Oct 27

The title is a reference to the final scene of one of the radest 80’s movies ever: “Back to the Future.” I remember walking out of that theater as a kid hopped up on red vines, Huey Lewis, the prospect of time travel, and all the possibility that a flying delorean represented. It seemed like anything was possible.

I have a similar optimism today with this swirling curling storm of a revolution that’s promising to change how products will be test marketed, built and delivered. I predict this fundamental change is going to do for product development and business model generation what test-driven development did for software dev. And it’s pretty freakin’ exciting to be swimming in this stew of startup activity while this storm is developing. To explain the essence of this mentality let me first tell a story that will reveal a double entendre in this post’s title:

I don’t have the original source on this anecdote but supposedly at a California college (Cal Poly?) they were redesigning the campus and trying to figure out where to build the new sidewalks. It was a complex arrangement of buildings and there were a bunch of conflicting opinions about where the sidewalks belonged. Someone had the ingenious idea that rather than speculating, they should instead run an experiment and let the market speak. So they planted grass the first year and waited. At the end of the year they took an aerial photo and the tread-worn ground became the blueprint for the optimal sidewalk routes as chosen perfectly and implicitly by the student body.

So what does this have to do with startups?

I believe we’re on the cusp of seeing some major changes in how products are brought to market. If you follow the Lean Startup, Four Steps to the Epiphany, Customer Development movements then you have the core philosophy already. But what’s interesting is the emergence of tools that allow you to apply these concepts very rapidly on a large and targeted scale via online experiments. We in the tech industry no longer have to build and tear up sidewalks – we can just plant grass first. Rather than explain the techniques for “virtual grass planting,” I figure it will be easier to simply publish the data and methods for experiments I’m conducting now with a local Phoenix startup that I advise. Here’s the gist of it though:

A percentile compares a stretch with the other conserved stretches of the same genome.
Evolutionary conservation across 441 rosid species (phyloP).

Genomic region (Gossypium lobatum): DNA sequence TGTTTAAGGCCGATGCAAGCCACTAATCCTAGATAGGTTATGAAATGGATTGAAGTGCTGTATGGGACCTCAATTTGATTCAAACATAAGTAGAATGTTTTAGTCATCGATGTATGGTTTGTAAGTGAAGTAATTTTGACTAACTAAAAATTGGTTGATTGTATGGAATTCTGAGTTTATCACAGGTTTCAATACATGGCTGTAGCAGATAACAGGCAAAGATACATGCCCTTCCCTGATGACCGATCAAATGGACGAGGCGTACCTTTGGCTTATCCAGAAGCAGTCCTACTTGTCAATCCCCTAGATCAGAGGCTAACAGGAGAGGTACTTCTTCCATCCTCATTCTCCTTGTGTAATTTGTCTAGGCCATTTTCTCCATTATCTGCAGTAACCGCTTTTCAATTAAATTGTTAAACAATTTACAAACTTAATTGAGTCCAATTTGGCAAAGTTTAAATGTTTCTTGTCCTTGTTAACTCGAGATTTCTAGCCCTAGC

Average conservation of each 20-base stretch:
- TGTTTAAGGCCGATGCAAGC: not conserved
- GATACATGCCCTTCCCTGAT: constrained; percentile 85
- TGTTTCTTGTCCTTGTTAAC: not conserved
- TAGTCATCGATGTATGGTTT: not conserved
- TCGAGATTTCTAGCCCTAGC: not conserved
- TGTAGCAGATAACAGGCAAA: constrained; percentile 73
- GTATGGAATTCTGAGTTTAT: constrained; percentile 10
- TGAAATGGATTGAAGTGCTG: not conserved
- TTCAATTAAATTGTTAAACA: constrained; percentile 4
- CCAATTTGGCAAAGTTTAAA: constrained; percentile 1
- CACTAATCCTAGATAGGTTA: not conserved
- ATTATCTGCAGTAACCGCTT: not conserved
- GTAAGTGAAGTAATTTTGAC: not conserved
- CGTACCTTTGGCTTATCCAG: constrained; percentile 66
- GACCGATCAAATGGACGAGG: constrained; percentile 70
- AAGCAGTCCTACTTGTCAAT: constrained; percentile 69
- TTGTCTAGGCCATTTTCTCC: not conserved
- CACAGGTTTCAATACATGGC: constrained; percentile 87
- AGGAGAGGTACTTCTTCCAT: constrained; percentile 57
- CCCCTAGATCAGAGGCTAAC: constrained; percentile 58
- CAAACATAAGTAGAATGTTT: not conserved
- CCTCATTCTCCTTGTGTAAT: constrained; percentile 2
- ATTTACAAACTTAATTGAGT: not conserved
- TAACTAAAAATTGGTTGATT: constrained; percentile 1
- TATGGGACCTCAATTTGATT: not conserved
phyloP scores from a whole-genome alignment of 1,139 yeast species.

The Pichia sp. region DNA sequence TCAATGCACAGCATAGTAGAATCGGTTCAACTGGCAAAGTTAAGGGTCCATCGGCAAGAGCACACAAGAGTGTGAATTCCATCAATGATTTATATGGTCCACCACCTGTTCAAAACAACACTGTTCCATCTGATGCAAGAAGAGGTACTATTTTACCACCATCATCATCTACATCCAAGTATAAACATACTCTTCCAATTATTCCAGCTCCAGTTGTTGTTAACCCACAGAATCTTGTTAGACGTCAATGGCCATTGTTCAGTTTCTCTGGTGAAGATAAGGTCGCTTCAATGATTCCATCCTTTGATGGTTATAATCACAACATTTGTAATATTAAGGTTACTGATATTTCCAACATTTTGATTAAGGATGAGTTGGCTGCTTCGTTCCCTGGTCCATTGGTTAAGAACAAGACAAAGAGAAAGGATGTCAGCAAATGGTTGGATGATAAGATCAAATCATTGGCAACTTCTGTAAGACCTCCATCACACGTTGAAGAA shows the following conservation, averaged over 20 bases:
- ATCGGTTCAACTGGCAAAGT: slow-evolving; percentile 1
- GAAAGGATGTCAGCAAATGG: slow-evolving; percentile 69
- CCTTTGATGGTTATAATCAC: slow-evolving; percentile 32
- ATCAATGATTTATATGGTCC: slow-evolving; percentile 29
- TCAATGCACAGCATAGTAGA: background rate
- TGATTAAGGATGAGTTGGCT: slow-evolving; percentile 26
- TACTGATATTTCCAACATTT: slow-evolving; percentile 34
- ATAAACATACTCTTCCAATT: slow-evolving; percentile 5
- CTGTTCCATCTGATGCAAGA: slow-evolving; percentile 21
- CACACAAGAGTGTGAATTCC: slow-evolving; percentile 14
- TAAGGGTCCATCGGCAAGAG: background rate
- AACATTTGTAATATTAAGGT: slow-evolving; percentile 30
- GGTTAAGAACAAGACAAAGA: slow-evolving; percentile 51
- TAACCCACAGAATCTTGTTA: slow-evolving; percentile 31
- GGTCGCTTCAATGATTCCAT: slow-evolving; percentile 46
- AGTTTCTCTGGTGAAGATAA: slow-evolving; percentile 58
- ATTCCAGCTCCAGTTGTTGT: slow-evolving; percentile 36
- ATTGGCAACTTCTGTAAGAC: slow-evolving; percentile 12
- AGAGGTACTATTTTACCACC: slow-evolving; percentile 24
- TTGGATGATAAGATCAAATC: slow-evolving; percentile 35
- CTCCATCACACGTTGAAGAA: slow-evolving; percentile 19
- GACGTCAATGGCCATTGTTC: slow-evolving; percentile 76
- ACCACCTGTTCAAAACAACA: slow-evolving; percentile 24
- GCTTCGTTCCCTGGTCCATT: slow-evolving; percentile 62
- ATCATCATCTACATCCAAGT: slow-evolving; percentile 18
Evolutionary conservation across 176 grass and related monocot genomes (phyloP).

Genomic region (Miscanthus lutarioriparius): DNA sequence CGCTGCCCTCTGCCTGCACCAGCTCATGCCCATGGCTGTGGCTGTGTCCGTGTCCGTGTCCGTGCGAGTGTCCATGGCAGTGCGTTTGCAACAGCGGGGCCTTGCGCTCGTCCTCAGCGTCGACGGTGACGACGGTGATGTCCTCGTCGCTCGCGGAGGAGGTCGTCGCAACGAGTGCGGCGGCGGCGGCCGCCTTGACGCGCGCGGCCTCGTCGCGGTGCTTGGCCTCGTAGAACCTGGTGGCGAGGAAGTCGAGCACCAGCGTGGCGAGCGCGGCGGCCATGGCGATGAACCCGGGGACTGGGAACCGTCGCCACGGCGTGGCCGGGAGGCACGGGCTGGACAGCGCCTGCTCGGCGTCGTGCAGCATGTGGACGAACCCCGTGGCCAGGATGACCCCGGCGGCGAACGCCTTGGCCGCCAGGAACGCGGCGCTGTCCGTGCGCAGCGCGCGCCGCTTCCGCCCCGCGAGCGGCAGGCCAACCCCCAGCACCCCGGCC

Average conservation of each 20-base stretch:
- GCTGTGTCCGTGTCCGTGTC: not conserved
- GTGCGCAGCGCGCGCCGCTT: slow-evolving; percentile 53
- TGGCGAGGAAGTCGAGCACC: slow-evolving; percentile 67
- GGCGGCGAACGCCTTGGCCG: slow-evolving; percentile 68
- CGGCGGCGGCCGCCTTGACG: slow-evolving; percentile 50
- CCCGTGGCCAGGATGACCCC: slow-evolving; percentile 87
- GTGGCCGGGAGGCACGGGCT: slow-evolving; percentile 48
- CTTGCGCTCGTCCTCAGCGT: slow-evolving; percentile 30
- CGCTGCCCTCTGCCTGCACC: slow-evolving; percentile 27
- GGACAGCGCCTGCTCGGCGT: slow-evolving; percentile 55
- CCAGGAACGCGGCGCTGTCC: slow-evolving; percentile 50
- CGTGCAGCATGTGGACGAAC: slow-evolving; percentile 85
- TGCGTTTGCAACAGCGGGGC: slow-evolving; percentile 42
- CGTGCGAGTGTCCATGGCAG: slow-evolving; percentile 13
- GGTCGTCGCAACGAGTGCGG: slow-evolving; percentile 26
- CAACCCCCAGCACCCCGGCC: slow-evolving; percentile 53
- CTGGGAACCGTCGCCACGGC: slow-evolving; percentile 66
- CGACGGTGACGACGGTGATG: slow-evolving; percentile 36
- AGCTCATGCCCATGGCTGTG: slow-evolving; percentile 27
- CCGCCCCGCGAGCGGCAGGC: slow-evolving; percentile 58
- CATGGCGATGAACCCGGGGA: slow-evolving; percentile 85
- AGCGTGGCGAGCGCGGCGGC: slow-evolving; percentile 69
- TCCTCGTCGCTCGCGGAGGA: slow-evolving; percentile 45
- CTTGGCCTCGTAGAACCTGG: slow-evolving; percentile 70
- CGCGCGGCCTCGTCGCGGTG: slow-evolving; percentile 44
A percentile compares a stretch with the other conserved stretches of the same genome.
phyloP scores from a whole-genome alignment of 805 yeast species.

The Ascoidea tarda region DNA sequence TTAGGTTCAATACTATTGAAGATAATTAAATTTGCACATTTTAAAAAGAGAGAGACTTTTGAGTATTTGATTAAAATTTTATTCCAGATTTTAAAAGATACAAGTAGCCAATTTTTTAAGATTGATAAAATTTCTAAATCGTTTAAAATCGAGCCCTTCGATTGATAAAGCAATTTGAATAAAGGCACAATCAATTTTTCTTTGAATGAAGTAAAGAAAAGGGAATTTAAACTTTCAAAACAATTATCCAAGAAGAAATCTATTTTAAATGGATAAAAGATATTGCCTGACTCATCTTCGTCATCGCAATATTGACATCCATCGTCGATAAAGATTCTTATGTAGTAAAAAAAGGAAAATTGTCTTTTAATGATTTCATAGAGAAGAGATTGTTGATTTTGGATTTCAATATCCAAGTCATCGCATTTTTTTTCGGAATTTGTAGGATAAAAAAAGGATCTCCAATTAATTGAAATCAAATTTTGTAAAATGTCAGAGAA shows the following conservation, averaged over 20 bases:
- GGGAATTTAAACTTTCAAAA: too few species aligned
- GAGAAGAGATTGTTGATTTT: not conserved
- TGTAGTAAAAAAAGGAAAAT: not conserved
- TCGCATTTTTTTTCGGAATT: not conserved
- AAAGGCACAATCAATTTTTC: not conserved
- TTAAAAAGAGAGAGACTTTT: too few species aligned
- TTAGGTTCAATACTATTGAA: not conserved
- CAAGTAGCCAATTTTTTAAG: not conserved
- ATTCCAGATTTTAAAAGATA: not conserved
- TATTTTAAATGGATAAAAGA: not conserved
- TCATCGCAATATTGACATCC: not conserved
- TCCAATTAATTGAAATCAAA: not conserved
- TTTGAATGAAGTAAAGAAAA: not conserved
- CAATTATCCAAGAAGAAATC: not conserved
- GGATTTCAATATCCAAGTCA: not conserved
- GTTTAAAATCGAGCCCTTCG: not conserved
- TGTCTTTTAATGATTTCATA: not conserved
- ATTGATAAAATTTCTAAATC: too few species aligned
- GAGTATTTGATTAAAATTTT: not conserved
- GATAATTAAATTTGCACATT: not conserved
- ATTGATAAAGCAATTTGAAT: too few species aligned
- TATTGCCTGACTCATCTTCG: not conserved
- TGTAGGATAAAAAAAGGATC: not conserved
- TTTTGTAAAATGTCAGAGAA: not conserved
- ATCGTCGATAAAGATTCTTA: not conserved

You can think of this mentality like test-driven development for business.

Test-driven development (TDD) is a methodology for creating software where you seemingly put the cart before the horse and write the tests up front. You then go back and do the necessary coding to satisfy the tests. Once the code meets the test, then (and only then) do you go back and fine-tune, refactor and optimize things. Having been a confessed “cowboy coder” back in the day this style of development sounded completely absurd until I saw it in practice at the San Diego Java User Group. Writing the tests first forces you to think differently by getting consensus on the destination and then worrying about the implementation details of how you get there after the fact. In the same way it’s now possible with all these tools to front-load much of the learning about product-market fit, price elasticity & messaging before you ever actually do an ounce of engineering. It’s all about systematically removing uncertainty and converting unknowns to knowns before charging ahead with the concrete.

Anyways, I don’t mean to leave anyone with startup blue balls but we’re not quite ready at this point to open source our experiments. This is an exciting time to be in this space though. To get a good flavor for this type of thinking check out Kent Beck’s talk from the Startup Lessons Learned conference on the logical extension of Agile development to business. And if you’re new here sub the RSS of this feed or this Twitter account to follow along on how we’re validating and iterating at 88mph and 1.21 gigawatts.

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